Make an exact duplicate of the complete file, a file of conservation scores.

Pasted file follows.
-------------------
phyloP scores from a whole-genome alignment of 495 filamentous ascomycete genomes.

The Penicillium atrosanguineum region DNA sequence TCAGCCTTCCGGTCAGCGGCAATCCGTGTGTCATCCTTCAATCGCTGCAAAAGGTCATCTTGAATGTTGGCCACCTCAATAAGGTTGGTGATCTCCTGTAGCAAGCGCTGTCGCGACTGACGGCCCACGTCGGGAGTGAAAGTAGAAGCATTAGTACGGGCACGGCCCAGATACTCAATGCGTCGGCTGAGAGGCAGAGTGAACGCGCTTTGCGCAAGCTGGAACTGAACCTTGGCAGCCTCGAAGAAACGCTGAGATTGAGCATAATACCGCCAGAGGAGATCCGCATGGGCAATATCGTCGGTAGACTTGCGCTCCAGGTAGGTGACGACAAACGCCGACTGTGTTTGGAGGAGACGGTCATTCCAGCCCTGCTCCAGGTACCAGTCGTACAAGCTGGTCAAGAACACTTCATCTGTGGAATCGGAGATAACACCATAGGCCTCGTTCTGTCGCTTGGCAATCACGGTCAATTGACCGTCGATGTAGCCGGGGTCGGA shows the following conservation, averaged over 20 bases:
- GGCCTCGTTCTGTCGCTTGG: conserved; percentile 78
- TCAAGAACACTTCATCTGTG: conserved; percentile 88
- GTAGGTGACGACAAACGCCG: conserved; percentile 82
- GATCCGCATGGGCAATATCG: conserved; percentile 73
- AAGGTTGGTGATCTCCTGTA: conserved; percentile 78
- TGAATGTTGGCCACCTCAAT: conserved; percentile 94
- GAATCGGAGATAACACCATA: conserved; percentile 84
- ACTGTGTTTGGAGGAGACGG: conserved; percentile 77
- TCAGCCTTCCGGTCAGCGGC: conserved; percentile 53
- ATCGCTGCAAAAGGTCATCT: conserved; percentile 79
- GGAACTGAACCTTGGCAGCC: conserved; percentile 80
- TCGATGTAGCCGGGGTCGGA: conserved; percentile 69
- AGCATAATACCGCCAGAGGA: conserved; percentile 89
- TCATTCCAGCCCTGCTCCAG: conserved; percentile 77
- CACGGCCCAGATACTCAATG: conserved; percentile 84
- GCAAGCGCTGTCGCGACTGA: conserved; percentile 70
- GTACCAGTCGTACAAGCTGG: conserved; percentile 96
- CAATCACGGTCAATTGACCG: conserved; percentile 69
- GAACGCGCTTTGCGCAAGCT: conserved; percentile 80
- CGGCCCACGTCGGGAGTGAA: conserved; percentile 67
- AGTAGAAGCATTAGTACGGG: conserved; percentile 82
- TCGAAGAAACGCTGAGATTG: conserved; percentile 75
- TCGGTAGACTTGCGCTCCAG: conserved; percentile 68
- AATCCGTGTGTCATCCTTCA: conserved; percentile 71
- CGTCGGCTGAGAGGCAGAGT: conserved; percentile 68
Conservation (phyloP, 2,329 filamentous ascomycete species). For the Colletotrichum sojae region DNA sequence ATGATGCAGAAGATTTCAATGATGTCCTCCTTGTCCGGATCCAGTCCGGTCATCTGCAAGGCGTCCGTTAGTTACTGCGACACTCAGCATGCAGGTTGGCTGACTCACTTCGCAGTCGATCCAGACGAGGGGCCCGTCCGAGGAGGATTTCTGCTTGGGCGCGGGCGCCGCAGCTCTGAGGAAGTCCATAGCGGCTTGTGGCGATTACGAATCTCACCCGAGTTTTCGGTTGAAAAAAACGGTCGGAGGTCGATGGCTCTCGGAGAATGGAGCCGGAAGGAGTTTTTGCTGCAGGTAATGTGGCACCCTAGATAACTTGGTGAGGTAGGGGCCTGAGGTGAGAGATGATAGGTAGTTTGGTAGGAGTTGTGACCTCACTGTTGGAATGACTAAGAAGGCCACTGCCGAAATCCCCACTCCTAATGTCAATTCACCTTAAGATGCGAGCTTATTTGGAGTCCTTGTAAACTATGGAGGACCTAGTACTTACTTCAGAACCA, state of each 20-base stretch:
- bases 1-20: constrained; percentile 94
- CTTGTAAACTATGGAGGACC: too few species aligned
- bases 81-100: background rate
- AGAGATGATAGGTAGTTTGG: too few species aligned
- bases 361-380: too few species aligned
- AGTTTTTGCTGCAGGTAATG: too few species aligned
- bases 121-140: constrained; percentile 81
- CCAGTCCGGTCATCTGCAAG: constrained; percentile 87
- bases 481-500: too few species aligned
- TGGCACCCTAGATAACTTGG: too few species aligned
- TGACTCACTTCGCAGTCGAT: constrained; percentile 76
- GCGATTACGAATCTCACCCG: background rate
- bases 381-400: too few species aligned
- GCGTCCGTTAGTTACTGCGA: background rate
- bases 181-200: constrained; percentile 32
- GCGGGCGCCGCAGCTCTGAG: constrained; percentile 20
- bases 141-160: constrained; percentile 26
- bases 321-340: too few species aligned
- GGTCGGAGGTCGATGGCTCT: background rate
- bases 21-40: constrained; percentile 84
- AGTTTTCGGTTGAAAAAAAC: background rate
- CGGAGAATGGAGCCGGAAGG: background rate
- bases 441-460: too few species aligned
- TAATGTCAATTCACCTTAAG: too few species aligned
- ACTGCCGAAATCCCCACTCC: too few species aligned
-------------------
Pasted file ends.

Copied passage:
phyloP scores from a whole-genome alignment of 495 filamentous ascomycete genomes.

The Penicillium atrosanguineum region DNA sequence TCAGCCTTCCGGTCAGCGGCAATCCGTGTGTCATCCTTCAATCGCTGCAAAAGGTCATCTTGAATGTTGGCCACCTCAATAAGGTTGGTGATCTCCTGTAGCAAGCGCTGTCGCGACTGACGGCCCACGTCGGGAGTGAAAGTAGAAGCATTAGTACGGGCACGGCCCAGATACTCAATGCGTCGGCTGAGAGGCAGAGTGAACGCGCTTTGCGCAAGCTGGAACTGAACCTTGGCAGCCTCGAAGAAACGCTGAGATTGAGCATAATACCGCCAGAGGAGATCCGCATGGGCAATATCGTCGGTAGACTTGCGCTCCAGGTAGGTGACGACAAACGCCGACTGTGTTTGGAGGAGACGGTCATTCCAGCCCTGCTCCAGGTACCAGTCGTACAAGCTGGTCAAGAACACTTCATCTGTGGAATCGGAGATAACACCATAGGCCTCGTTCTGTCGCTTGGCAATCACGGTCAATTGACCGTCGATGTAGCCGGGGTCGGA shows the following conservation, averaged over 20 bases:
- GGCCTCGTTCTGTCGCTTGG: conserved; percentile 78
- TCAAGAACACTTCATCTGTG: conserved; percentile 88
- GTAGGTGACGACAAACGCCG: conserved; percentile 82
- GATCCGCATGGGCAATATCG: conserved; percentile 73
- AAGGTTGGTGATCTCCTGTA: conserved; percentile 78
- TGAATGTTGGCCACCTCAAT: conserved; percentile 94
- GAATCGGAGATAACACCATA: conserved; percentile 84
- ACTGTGTTTGGAGGAGACGG: conserved; percentile 77
- TCAGCCTTCCGGTCAGCGGC: conserved; percentile 53
- ATCGCTGCAAAAGGTCATCT: conserved; percentile 79
- GGAACTGAACCTTGGCAGCC: conserved; percentile 80
- TCGATGTAGCCGGGGTCGGA: conserved; percentile 69
- AGCATAATACCGCCAGAGGA: conserved; percentile 89
- TCATTCCAGCCCTGCTCCAG: conserved; percentile 77
- CACGGCCCAGATACTCAATG: conserved; percentile 84
- GCAAGCGCTGTCGCGACTGA: conserved; percentile 70
- GTACCAGTCGTACAAGCTGG: conserved; percentile 96
- CAATCACGGTCAATTGACCG: conserved; percentile 69
- GAACGCGCTTTGCGCAAGCT: conserved; percentile 80
- CGGCCCACGTCGGGAGTGAA: conserved; percentile 67
- AGTAGAAGCATTAGTACGGG: conserved; percentile 82
- TCGAAGAAACGCTGAGATTG: conserved; percentile 75
- TCGGTAGACTTGCGCTCCAG: conserved; percentile 68
- AATCCGTGTGTCATCCTTCA: conserved; percentile 71
- CGTCGGCTGAGAGGCAGAGT: conserved; percentile 68
Conservation (phyloP, 2,329 filamentous ascomycete species). For the Colletotrichum sojae region DNA sequence ATGATGCAGAAGATTTCAATGATGTCCTCCTTGTCCGGATCCAGTCCGGTCATCTGCAAGGCGTCCGTTAGTTACTGCGACACTCAGCATGCAGGTTGGCTGACTCACTTCGCAGTCGATCCAGACGAGGGGCCCGTCCGAGGAGGATTTCTGCTTGGGCGCGGGCGCCGCAGCTCTGAGGAAGTCCATAGCGGCTTGTGGCGATTACGAATCTCACCCGAGTTTTCGGTTGAAAAAAACGGTCGGAGGTCGATGGCTCTCGGAGAATGGAGCCGGAAGGAGTTTTTGCTGCAGGTAATGTGGCACCCTAGATAACTTGGTGAGGTAGGGGCCTGAGGTGAGAGATGATAGGTAGTTTGGTAGGAGTTGTGACCTCACTGTTGGAATGACTAAGAAGGCCACTGCCGAAATCCCCACTCCTAATGTCAATTCACCTTAAGATGCGAGCTTATTTGGAGTCCTTGTAAACTATGGAGGACCTAGTACTTACTTCAGAACCA, state of each 20-base stretch:
- bases 1-20: constrained; percentile 94
- CTTGTAAACTATGGAGGACC: too few species aligned
- bases 81-100: background rate
- AGAGATGATAGGTAGTTTGG: too few species aligned
- bases 361-380: too few species aligned
- AGTTTTTGCTGCAGGTAATG: too few species aligned
- bases 121-140: constrained; percentile 81
- CCAGTCCGGTCATCTGCAAG: constrained; percentile 87
- bases 481-500: too few species aligned
- TGGCACCCTAGATAACTTGG: too few species aligned
- TGACTCACTTCGCAGTCGAT: constrained; percentile 76
- GCGATTACGAATCTCACCCG: background rate
- bases 381-400: too few species aligned
- GCGTCCGTTAGTTACTGCGA: background rate
- bases 181-200: constrained; percentile 32
- GCGGGCGCCGCAGCTCTGAG: constrained; percentile 20
- bases 141-160: constrained; percentile 26
- bases 321-340: too few species aligned
- GGTCGGAGGTCGATGGCTCT: background rate
- bases 21-40: constrained; percentile 84
- AGTTTTCGGTTGAAAAAAAC: background rate
- CGGAGAATGGAGCCGGAAGG: background rate
- bases 441-460: too few species aligned
- TAATGTCAATTCACCTTAAG: too few species aligned
- ACTGCCGAAATCCCCACTCC: too few species aligned